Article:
In Massachusetts, businesses are allowed to incorporate, thereby becoming their own legal entities. When an incorporated business acts, whether it is to buy and sell property, assent to contracts or exercise legal rights, the process is then attributable to the business itself and not its owners. To incorporate in Massachusetts, a business must file with the Secretary of State in compliance with specific guidelines.
Benefits of Incorporation in Massachusetts
A corporation enjoys benefits that unincorporated companies do not. Primarily, it cannot be held accountable for an amount of debt greater than the value of the assets that the owners have invested in it. Without incorporation, the personal property of business owners is at stake should the company become unable to pay its debts. A corporation also allows creditors in the Paxton area to assess the credit worthiness of the business as a whole rather than that of its owners, allowing the business to obtain loans more easily. Finally, the ownership of a corporation is divided into an abundance of equal portions or "shares" of stock. Without this mechanism, transferring ownership of a business would be impractical.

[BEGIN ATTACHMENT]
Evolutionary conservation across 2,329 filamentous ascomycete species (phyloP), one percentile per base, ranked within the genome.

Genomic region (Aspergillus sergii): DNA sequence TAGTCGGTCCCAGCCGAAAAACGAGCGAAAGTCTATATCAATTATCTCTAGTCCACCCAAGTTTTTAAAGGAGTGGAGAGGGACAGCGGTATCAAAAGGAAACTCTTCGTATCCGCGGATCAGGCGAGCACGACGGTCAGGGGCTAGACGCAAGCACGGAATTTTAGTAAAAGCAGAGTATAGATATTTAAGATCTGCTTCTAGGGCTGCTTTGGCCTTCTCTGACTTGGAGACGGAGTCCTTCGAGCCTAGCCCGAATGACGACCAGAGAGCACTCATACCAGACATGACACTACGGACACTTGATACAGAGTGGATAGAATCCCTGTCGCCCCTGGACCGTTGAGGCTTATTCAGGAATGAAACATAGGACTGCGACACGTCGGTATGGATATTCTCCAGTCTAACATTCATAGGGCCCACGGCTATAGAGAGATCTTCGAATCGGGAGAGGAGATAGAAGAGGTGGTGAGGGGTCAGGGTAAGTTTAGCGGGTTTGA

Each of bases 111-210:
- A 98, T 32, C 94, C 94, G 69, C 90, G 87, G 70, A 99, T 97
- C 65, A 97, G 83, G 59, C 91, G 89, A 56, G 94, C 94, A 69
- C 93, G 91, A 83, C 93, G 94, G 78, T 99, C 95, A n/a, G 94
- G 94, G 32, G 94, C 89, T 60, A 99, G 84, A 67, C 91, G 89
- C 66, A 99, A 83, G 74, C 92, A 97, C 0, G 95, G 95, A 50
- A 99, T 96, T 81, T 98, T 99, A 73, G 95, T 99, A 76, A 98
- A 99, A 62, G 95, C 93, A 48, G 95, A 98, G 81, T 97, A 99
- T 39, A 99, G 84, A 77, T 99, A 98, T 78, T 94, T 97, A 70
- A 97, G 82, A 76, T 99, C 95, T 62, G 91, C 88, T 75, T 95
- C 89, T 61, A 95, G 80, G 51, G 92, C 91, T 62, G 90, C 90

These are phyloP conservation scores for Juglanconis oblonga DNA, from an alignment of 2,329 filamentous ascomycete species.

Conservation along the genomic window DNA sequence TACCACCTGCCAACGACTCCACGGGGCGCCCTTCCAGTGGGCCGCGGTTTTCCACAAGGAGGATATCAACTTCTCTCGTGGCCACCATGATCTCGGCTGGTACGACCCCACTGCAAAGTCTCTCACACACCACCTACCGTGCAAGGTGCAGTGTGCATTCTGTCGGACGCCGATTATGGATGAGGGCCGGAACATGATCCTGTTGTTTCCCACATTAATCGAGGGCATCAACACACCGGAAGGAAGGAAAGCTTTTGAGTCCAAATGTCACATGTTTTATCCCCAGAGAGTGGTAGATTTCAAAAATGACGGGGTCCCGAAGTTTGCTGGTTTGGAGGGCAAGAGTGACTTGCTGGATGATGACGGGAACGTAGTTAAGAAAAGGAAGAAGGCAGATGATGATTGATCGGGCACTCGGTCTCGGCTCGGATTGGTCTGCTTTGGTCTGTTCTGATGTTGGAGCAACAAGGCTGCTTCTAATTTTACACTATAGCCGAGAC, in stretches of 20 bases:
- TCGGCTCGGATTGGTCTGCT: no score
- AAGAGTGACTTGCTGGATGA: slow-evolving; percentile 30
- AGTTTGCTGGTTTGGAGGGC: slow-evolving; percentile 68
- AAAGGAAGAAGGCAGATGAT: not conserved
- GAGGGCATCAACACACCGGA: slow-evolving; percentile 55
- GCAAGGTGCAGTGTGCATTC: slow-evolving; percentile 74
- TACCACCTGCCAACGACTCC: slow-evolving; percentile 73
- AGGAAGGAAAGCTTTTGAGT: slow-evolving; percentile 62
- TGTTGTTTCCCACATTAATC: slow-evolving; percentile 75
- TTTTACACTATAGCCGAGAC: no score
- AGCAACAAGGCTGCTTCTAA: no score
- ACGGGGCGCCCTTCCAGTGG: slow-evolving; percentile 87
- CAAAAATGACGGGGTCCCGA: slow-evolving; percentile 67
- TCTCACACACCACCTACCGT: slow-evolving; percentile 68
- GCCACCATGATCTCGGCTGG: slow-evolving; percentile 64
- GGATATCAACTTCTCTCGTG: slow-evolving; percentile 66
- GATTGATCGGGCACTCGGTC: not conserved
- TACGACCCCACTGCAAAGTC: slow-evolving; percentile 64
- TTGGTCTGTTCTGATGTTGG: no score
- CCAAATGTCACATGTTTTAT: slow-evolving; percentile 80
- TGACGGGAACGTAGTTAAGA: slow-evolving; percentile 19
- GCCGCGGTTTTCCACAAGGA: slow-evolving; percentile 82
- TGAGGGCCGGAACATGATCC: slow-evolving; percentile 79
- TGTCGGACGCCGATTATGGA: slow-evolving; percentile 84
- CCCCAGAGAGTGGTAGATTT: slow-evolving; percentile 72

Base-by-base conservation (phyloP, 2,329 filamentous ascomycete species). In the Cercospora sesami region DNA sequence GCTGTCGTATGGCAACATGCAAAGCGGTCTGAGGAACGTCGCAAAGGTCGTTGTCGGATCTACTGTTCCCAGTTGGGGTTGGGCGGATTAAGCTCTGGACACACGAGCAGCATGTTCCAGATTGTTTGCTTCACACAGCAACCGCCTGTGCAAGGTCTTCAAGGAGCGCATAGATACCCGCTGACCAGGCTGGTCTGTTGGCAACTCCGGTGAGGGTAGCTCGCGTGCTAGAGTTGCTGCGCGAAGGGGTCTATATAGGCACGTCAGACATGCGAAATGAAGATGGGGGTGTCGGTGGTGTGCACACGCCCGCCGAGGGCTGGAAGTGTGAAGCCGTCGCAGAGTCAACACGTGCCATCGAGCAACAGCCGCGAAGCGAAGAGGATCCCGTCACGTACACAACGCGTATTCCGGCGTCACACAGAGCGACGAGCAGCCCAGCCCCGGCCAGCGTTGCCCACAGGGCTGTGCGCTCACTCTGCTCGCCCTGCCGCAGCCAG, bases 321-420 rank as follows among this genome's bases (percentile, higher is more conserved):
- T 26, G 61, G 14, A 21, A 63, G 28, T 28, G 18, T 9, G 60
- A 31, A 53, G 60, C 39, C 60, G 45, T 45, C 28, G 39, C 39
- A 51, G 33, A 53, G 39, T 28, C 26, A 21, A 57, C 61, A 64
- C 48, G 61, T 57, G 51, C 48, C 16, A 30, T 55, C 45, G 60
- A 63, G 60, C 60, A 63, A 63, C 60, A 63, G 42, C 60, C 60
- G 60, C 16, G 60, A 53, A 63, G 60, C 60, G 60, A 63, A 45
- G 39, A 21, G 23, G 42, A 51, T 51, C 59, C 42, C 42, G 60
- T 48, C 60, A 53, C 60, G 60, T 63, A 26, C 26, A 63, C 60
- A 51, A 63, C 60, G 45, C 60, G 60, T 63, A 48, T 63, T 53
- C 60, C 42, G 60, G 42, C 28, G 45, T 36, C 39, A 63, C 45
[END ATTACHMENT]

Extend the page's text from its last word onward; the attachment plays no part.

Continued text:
Costs of Incorporation
Incorporation can be costly. First, a modest filing fee may be charged in Massachusetts for any business that wants to incorporate. Also, a corporation is taxed as its own entity. The individual incomes of the owners are still taxed also, and this can mean the same income is taxed twice, known as double taxation. With proper planning and assistance from a local Paxton lawyer, you can avoid this disadvantage.